This ickiness factor seems mostly a product of the license Jackson takes in visualizing the spirit world, not so much the material itself, which he adapted with his wife, Fran Walsh, and Philippa Boyens. After four films—The Lord of the Rings trilogy and King Kong—dealing with as-photorealistic-as-possible CGI, Jackson in The Lovely Bones goes for the patently artificial. I wouldn't be surprised to learn he was directly inspired by an iTunes visualizer or this long-standing repository of blissed-out desktop wallpapers.

While it's an interesting new approach, Jackson doesn't tone down his now-trademark maximalism in trying to tell the more intimate story of a family's grief. In addition to the heavenly fantasia at the heart of the movie, the camera bobs and weaves through the Salmon home in a fluid but thoroughly restless manner. It's all fascinating to watch—though, as Ebert points out, it's almost certainly not in good taste. Watching The Lovely Bones now, with the knowledge that the film didn't prove very successful with the moviegoing public, it's probably easier to sit back and marvel at what originally had so many critics up in arms: the total incompatibility of the film's dreamy look with its ostensibly horrific subject matter.

Aside from the botched tone, so miscalculated that it has a nearly hypnotic effect, The Lovely Bones makes for great freeze-framing. Some of the moments I found particularly amusing:

  • At the beginning, during a brief college-days scene featuring Jack and Abigail, the two begin making out. Abigail puts her Camus on the nightstand, knocking off a copy of Hermann Hesse's Siddhartha. But when she reaches back over to turn off the lamp, a copy of the very same book is visible on the table, resting underneath the lamp. IMDb lists this as a continuity error, but I like to think that in the same way Jack compulsively puts ships in bottles, Abigail collects paperback duplicates.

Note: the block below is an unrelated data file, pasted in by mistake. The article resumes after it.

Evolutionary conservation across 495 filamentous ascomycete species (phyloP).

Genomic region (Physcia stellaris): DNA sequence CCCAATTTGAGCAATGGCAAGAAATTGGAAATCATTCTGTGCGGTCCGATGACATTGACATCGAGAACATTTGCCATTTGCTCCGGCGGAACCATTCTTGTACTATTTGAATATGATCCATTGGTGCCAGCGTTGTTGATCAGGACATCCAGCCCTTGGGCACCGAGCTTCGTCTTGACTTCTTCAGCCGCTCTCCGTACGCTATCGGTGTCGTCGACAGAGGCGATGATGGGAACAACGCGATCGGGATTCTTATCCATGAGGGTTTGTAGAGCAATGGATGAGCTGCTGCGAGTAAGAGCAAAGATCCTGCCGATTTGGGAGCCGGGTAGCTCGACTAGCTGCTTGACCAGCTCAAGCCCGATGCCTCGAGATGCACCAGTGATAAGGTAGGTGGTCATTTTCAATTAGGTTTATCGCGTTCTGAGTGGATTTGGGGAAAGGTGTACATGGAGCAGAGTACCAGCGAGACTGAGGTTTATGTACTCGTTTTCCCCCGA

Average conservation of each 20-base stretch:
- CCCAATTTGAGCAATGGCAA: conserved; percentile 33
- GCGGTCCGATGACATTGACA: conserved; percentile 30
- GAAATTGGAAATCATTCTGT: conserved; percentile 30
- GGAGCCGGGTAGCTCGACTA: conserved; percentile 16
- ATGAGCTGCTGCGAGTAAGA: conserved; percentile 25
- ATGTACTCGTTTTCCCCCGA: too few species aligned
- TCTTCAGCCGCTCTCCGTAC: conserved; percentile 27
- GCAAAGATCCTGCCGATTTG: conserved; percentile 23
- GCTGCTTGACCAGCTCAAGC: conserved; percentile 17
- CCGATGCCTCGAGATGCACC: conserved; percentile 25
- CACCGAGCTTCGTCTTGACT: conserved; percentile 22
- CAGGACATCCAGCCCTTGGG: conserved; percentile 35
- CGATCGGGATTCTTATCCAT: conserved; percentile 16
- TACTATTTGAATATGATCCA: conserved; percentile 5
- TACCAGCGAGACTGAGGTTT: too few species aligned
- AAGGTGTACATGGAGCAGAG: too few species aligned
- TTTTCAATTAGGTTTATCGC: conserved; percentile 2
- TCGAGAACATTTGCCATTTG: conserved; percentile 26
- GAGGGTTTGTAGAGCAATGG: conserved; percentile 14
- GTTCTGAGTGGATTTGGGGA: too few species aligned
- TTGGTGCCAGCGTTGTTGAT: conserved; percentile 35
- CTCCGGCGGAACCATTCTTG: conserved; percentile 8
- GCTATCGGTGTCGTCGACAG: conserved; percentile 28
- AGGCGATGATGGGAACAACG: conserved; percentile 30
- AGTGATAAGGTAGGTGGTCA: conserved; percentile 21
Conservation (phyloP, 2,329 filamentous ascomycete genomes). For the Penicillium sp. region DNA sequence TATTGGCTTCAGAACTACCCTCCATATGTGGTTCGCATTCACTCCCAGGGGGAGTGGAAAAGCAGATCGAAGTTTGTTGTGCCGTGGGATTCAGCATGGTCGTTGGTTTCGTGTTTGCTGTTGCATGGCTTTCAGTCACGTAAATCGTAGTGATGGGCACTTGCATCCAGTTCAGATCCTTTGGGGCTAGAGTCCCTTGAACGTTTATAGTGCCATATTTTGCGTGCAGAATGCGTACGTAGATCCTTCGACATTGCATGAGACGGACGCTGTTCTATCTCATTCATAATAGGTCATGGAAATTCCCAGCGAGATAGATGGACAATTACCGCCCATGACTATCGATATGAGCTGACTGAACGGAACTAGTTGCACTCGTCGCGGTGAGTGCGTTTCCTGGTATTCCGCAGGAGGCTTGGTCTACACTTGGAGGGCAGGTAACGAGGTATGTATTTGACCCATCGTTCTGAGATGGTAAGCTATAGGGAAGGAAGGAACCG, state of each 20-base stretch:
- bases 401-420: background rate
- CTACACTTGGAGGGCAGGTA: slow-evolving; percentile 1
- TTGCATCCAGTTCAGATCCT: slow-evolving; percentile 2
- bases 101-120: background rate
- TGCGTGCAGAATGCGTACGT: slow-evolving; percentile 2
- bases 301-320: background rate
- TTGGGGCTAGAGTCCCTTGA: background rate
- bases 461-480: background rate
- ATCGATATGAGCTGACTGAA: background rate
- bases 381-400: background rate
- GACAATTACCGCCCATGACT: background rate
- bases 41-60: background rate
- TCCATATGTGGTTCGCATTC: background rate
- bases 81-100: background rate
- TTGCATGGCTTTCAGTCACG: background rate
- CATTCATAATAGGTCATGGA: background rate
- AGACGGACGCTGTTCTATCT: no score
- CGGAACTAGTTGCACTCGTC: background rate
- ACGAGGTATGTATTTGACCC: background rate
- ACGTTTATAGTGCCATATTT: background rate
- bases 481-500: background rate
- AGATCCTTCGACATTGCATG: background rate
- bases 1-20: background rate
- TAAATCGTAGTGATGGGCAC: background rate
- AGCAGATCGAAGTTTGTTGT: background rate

• The director has a cameo as a man testing a movie camera in a store. He's visible in a couple shots, slightly hunched over and wearing a period-appropriate sweater.
  • The Salmons live in a small but decidedly bustling town. So you'd think the local daily newspaper would have a fairly extensive editorial apparatus, and yet these headlines are visible in a scrapbook that the murderer thumbs through: "Memorial Service to Proceed Despite No Body Found," "Sister of Slain Teen takes Top Honors."
  • This is a bit of a spoiler, perhaps, but first glimpsing a photograph of George Harvey taken by Susie is a revelatory moment for her father. In the picture, the killer is tending to his rose bush, and a flower in the foreground obscures his entire face. This struck a chord with me and I had to pause for a moment before I realized what precisely it reminded me of: Wilson, the wise but never entirely visible neighbor on Home Improvement.

If I say that The Lovely Bones rewards close viewing, but mostly just in this finding-its-many-flaws sense, am I being too harsh? Probably, but it's worth savoring pedigreed misfires of this magnitude, because they don't come around all that often.